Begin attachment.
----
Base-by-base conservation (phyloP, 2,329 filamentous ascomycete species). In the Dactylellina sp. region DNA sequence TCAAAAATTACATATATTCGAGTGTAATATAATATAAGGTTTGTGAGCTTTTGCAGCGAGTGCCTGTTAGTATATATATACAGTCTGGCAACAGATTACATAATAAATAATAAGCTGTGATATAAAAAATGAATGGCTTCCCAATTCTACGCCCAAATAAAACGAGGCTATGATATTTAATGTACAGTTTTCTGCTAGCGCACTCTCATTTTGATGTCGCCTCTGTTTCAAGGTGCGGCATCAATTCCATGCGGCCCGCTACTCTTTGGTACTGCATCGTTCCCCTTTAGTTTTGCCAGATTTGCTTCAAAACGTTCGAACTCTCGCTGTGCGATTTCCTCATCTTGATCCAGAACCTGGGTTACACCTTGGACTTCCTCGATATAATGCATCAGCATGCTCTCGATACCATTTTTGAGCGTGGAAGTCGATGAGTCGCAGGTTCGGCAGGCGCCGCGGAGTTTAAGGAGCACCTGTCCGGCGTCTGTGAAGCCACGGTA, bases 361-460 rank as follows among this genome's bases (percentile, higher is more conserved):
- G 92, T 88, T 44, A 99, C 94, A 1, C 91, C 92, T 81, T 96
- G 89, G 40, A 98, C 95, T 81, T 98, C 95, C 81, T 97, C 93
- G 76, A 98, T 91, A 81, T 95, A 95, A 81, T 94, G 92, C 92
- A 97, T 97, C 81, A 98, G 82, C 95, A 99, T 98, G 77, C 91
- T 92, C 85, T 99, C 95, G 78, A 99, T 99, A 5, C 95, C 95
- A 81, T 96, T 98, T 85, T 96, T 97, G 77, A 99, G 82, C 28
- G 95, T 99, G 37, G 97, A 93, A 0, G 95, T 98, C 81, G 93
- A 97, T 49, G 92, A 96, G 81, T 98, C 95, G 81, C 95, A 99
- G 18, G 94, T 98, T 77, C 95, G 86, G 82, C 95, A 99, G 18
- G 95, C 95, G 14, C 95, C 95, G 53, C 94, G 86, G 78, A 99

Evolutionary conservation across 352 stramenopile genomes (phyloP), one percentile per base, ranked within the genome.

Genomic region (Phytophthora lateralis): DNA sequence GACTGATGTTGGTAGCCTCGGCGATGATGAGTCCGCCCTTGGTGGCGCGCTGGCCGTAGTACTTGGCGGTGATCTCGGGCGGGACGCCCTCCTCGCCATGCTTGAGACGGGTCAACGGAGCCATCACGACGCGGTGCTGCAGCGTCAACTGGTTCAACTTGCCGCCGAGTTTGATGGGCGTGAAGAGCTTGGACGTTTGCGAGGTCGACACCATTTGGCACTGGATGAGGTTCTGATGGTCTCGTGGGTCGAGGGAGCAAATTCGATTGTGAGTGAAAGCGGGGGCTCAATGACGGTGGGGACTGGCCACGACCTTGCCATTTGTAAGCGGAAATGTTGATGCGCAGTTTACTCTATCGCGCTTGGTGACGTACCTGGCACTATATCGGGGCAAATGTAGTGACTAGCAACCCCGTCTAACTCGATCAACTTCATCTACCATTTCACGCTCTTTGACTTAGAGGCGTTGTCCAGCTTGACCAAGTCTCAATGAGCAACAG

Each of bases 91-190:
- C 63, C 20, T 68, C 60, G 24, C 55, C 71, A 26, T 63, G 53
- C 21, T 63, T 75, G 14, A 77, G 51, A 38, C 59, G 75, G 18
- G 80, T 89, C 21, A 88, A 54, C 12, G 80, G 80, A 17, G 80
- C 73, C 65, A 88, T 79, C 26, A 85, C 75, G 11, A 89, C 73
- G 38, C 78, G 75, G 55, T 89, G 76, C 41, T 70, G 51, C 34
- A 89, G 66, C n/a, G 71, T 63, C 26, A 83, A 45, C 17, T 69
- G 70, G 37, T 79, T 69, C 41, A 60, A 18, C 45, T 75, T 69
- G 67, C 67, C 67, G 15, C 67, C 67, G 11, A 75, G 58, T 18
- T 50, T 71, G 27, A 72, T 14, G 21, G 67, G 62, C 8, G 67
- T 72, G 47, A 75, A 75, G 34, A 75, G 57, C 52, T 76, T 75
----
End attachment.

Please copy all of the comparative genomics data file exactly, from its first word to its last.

Base-by-base conservation (phyloP, 2,329 filamentous ascomycete species). In the Dactylellina sp. region DNA sequence TCAAAAATTACATATATTCGAGTGTAATATAATATAAGGTTTGTGAGCTTTTGCAGCGAGTGCCTGTTAGTATATATATACAGTCTGGCAACAGATTACATAATAAATAATAAGCTGTGATATAAAAAATGAATGGCTTCCCAATTCTACGCCCAAATAAAACGAGGCTATGATATTTAATGTACAGTTTTCTGCTAGCGCACTCTCATTTTGATGTCGCCTCTGTTTCAAGGTGCGGCATCAATTCCATGCGGCCCGCTACTCTTTGGTACTGCATCGTTCCCCTTTAGTTTTGCCAGATTTGCTTCAAAACGTTCGAACTCTCGCTGTGCGATTTCCTCATCTTGATCCAGAACCTGGGTTACACCTTGGACTTCCTCGATATAATGCATCAGCATGCTCTCGATACCATTTTTGAGCGTGGAAGTCGATGAGTCGCAGGTTCGGCAGGCGCCGCGGAGTTTAAGGAGCACCTGTCCGGCGTCTGTGAAGCCACGGTA, bases 361-460 rank as follows among this genome's bases (percentile, higher is more conserved):
- G 92, T 88, T 44, A 99, C 94, A 1, C 91, C 92, T 81, T 96
- G 89, G 40, A 98, C 95, T 81, T 98, C 95, C 81, T 97, C 93
- G 76, A 98, T 91, A 81, T 95, A 95, A 81, T 94, G 92, C 92
- A 97, T 97, C 81, A 98, G 82, C 95, A 99, T 98, G 77, C 91
- T 92, C 85, T 99, C 95, G 78, A 99, T 99, A 5, C 95, C 95
- A 81, T 96, T 98, T 85, T 96, T 97, G 77, A 99, G 82, C 28
- G 95, T 99, G 37, G 97, A 93, A 0, G 95, T 98, C 81, G 93
- A 97, T 49, G 92, A 96, G 81, T 98, C 95, G 81, C 95, A 99
- G 18, G 94, T 98, T 77, C 95, G 86, G 82, C 95, A 99, G 18
- G 95, C 95, G 14, C 95, C 95, G 53, C 94, G 86, G 78, A 99

Evolutionary conservation across 352 stramenopile genomes (phyloP), one percentile per base, ranked within the genome.

Genomic region (Phytophthora lateralis): DNA sequence GACTGATGTTGGTAGCCTCGGCGATGATGAGTCCGCCCTTGGTGGCGCGCTGGCCGTAGTACTTGGCGGTGATCTCGGGCGGGACGCCCTCCTCGCCATGCTTGAGACGGGTCAACGGAGCCATCACGACGCGGTGCTGCAGCGTCAACTGGTTCAACTTGCCGCCGAGTTTGATGGGCGTGAAGAGCTTGGACGTTTGCGAGGTCGACACCATTTGGCACTGGATGAGGTTCTGATGGTCTCGTGGGTCGAGGGAGCAAATTCGATTGTGAGTGAAAGCGGGGGCTCAATGACGGTGGGGACTGGCCACGACCTTGCCATTTGTAAGCGGAAATGTTGATGCGCAGTTTACTCTATCGCGCTTGGTGACGTACCTGGCACTATATCGGGGCAAATGTAGTGACTAGCAACCCCGTCTAACTCGATCAACTTCATCTACCATTTCACGCTCTTTGACTTAGAGGCGTTGTCCAGCTTGACCAAGTCTCAATGAGCAACAG

Each of bases 91-190:
- C 63, C 20, T 68, C 60, G 24, C 55, C 71, A 26, T 63, G 53
- C 21, T 63, T 75, G 14, A 77, G 51, A 38, C 59, G 75, G 18
- G 80, T 89, C 21, A 88, A 54, C 12, G 80, G 80, A 17, G 80
- C 73, C 65, A 88, T 79, C 26, A 85, C 75, G 11, A 89, C 73
- G 38, C 78, G 75, G 55, T 89, G 76, C 41, T 70, G 51, C 34
- A 89, G 66, C n/a, G 71, T 63, C 26, A 83, A 45, C 17, T 69
- G 70, G 37, T 79, T 69, C 41, A 60, A 18, C 45, T 75, T 69
- G 67, C 67, C 67, G 15, C 67, C 67, G 11, A 75, G 58, T 18
- T 50, T 71, G 27, A 72, T 14, G 21, G 67, G 62, C 8, G 67
- T 72, G 47, A 75, A 75, G 34, A 75, G 57, C 52, T 76, T 75